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Year : 2017  |  Volume : 9  |  Issue : 4  |  Page : 162-163
Enterococcal empyema and trapped lung in systemic lupus erythematosus

1 Department of Internal Medicine, College of Medicine, University of Florida, Jacksonville, Florida, USA
2 Department of Medicine, Eric Williams Medical Sciences Complex, San Fernando, Trinidad and Tobago
3 Department of Medicine, San Fernando General Hospital, San Fernando, Trinidad and Tobago

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Date of Web Publication12-Dec-2017

How to cite this article:
Maharaj S, Chang S, Seegobin K, Abrahim C. Enterococcal empyema and trapped lung in systemic lupus erythematosus. J Global Infect Dis 2017;9:162-3

How to cite this URL:
Maharaj S, Chang S, Seegobin K, Abrahim C. Enterococcal empyema and trapped lung in systemic lupus erythematosus. J Global Infect Dis [serial online] 2017 [cited 2021 Oct 27];9:162-3. Available from:


Enterococci are facultative anaerobic Gram-positive cocci that very rarely cause lung infections.[1] Even rarer, enterococcal infection can cause empyema.[2] In patients with systemic lupus erythematosus (SLE), empyema due to  Salmonella More Details enteritidis, Mycobacterium tuberculosis, and Nocardia asteroides has been reported,[3] but Enterococcus has never been implicated.

A 23-year-old female with SLE presented with dyspnea, chest pain, and 2 weeks of fever and productive cough. There were absent breath sounds and dullness to percussion on the right hemithorax; investigations showed anemia, neutrophilia, and thrombocytopenia. Chest radiography confirmed a moderate pleural effusion and a concomitant right-sided pneumothorax. Tube thoracostomy resulted in purulent, malodorous drainage and fluid analysis confirmed empyema. On culture, there was heavy monomicrobial growth of Enterococcus. Despite drainage, the pneumothorax persisted over the next week [Figure 1]a. Computed tomography scanning confirmed persistent collapsed right lung and thickened visceral pleura [Figure 1]b, leading to the diagnosis of trapped lung. The patient was treated with antibiotics and pulmonary decortication, with improved symptoms.
Figure 1: (a) Chest radiograph and (b) computed tomography scan revealing persistent right-sided pneumothorax with visceral pleural thickening

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Enterococcus does not commonly cause pulmonary infection. However, when infection due to Enterococcus does occur, it tends to be complicated.[4] Recently, a case of culture-negative empyema in SLE was described,[5] the first in the literature. However, it was noted that the patient received a dose of levofloxacin before thoracentesis. The second case with a similar diagnosis of sterile empyema in SLE has since been reported, but this patient also received levofloxacin before culture.[3] Grupper et al. have questioned whether enterococcal-associated respiratory infections are underdiagnosed due to the increased use of amoxicillin or fluoroquinolones.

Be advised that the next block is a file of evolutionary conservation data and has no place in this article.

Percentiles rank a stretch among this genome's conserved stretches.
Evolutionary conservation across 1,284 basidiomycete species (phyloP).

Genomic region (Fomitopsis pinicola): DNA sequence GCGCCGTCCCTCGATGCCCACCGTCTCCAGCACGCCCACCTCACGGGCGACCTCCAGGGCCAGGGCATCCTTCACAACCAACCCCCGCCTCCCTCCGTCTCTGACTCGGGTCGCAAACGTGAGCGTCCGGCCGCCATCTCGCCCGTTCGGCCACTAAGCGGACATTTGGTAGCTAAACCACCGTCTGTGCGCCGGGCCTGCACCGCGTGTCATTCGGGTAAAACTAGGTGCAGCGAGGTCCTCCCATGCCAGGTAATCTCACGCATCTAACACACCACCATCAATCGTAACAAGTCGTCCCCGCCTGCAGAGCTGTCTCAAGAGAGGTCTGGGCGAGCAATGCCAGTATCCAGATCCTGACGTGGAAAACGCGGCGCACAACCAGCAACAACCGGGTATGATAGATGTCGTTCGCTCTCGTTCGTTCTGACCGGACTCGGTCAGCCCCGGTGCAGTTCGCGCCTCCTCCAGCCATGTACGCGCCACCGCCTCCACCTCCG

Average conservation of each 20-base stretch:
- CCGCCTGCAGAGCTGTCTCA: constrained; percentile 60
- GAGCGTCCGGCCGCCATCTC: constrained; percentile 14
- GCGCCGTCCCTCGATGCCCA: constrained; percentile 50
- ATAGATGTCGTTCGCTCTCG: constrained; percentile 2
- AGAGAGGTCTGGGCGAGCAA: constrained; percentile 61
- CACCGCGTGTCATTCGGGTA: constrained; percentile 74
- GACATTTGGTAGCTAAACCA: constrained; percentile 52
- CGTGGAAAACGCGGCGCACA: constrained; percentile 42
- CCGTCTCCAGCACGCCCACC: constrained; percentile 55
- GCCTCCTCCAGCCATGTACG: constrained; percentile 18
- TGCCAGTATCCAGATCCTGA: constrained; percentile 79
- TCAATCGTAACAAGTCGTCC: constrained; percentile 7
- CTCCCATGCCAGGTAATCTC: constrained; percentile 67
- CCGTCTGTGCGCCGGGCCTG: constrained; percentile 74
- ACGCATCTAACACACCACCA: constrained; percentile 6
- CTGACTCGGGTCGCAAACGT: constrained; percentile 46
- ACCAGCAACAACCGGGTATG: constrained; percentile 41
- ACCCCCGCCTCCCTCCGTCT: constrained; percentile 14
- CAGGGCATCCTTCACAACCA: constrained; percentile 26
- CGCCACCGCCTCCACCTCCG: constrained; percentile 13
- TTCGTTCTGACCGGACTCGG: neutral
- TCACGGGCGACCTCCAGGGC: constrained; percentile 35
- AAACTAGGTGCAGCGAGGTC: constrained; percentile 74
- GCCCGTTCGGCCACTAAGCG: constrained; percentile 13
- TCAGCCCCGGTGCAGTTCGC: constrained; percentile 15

Pneumothorax ex-vacuo or trapped lung has been described with complicated parapneumonic effusion. It is thought that chronic inflammation leads to the formation of a fibrous layer on the visceral pleura that prevents re-expansion. Although rare, empyema due to Enterococcus is a potentially life-threatening event in patients with SLE. Physicians must keep in mind this differential, and early thoracentesis with culture before antibiotic therapy is important. Finally, persistent pneumothorax after drainage in these patients must prompt the evaluation for visceral pleural thickening and pneumothorax ex-vacuo.

Declaration of patient consent

The authors certify that they have obtained all appropriate patient consent forms. In the form the patient(s) has/have given his/her/their consent for his/her/their images and other clinical information to be reported in the journal. The patients understand that their names and initials will not be published and due efforts will be made to conceal their identity, but anonymity cannot be guaranteed.

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Conflicts of interest

There are no conflicts of interest.

   References Top

Moellering RC Jr. Emergence of Enterococcus as a significant pathogen. Clin Infect Dis 1992;14:1173-6.  Back to cited text no. 1
Behnia M, Clay AS, Hart CM. Enterococcus faecalis causing empyema in a patient with liver disease. South Med J 2002;95:1201-3.  Back to cited text no. 2
Chang WT, Hsieh TH, Liu MF. Systemic lupus erythematosus with initial presentation of empyematous pleural effusion in an elderly male patient: A diagnostic challenge. J Microbiol Immunol Infect 2013;46:139-42.  Back to cited text no. 3
Grupper M, Kravtsov A, Potasman I. Enterococcal-associated lower respiratory tract infections: A case report and literature review. Infection 2009;37:60-4.  Back to cited text no. 4
Kriegel MA, Van Beek C, Mostaghimi A, Kyttaris VC. Sterile empyematous pleural effusion in a patient with systemic lupus erythematosus: A diagnostic challenge. Lupus 2009;18:581-5.  Back to cited text no. 5

Correspondence Address:
Satish Maharaj
Department of Internal Medicine, College of Medicine, University of Florida, 653 W 8th Street, LRC 4th Floor Box L-18, Jacksonville, Florida 32209
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Source of Support: None, Conflict of Interest: None

DOI: 10.4103/jgid.jgid_34_17

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